The Order 1886, PS4 review

So here’s the thing, I’m reaching out to Ready At Dawn on behalf of the Internet with an apology. The Order 1886 is actually better than ‘they’ say.

TheOrder1886_packVictorian London, specifically Whitechapel in the shadow of Jack the Ripper, an elite unit of steampunk armed Knights that are members of the longstanding round table of Camelot. If you wanted a new IP, you came to the right place. Throw in some intrigue, politics and a sprinkle of werewolves and simmer for 5 – 6 hours.

Revealed to the tune of excitement when the PS4 was unveiled, The Order was a breath of fresh air. As the months went on and release window slipped the information started flowing. It was a third person cover shooter, the graphics were incredible and the cutscenes were indistinguishable from those mini movies. All good stuff.

Then came the release and the wolves began to feed. Complaints of being ‘overly cinematic’, full of quick time events and worst of all, being short. Let’s tackle these points in reverse order.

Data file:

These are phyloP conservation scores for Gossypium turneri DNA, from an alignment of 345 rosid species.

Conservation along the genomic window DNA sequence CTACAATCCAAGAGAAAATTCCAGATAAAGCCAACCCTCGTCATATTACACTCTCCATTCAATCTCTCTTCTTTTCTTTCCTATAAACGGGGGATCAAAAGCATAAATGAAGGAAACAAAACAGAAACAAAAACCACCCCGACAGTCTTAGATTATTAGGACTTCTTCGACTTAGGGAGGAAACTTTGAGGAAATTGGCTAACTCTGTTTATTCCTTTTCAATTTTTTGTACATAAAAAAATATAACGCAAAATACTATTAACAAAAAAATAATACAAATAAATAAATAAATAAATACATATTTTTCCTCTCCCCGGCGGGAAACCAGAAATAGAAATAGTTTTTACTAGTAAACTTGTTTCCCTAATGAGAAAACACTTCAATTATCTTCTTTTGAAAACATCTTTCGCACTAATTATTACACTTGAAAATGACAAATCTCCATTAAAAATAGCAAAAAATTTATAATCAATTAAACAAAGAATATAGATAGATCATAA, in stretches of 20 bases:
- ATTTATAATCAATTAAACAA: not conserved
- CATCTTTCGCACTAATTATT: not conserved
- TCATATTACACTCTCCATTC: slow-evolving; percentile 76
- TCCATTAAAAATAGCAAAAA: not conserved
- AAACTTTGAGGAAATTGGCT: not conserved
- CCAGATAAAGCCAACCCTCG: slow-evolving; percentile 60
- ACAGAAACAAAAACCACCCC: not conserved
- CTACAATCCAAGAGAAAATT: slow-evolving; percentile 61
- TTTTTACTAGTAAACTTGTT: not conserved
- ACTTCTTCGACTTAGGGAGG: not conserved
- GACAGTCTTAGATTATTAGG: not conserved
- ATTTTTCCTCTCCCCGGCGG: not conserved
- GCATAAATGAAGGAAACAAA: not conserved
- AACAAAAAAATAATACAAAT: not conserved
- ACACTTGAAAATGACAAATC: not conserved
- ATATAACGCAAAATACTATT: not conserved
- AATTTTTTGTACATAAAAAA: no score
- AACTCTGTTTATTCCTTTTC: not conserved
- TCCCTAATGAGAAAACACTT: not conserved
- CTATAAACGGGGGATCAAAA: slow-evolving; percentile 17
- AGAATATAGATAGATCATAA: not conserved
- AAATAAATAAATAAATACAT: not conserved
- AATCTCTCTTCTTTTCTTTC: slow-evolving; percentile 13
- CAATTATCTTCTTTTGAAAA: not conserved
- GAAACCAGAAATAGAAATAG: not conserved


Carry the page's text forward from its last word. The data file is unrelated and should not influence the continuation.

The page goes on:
Order_01I come from a generation where: time/dollars<>value. Yes it’s nice when a Fallout, Elite or GTA rolls along and gives you hundreds of hours of entertainment, but it’s not always that simple. We look to games for experiences, entertainment, visions of what might come next. I have very fond memories of a game called Flood, a minor Bullfrog release about an amphibian called Quiffy. He had to negotiate a number of flooding tunnels before drowning. I loved it even if I did finished it in a couple of hours, I never felt cheated and I still miss Quiffy. Because he brought something new to my table, a changing and dangerous environment I’d never seen before. Yes, in relative terms The Order could be considered ‘short’, but being generally nosey I took a couple of evenings over it and thoroughly enjoyed the ride. It is however, also a well constructed piece of cinematic entertainment that really shows what this generation of console is capable off.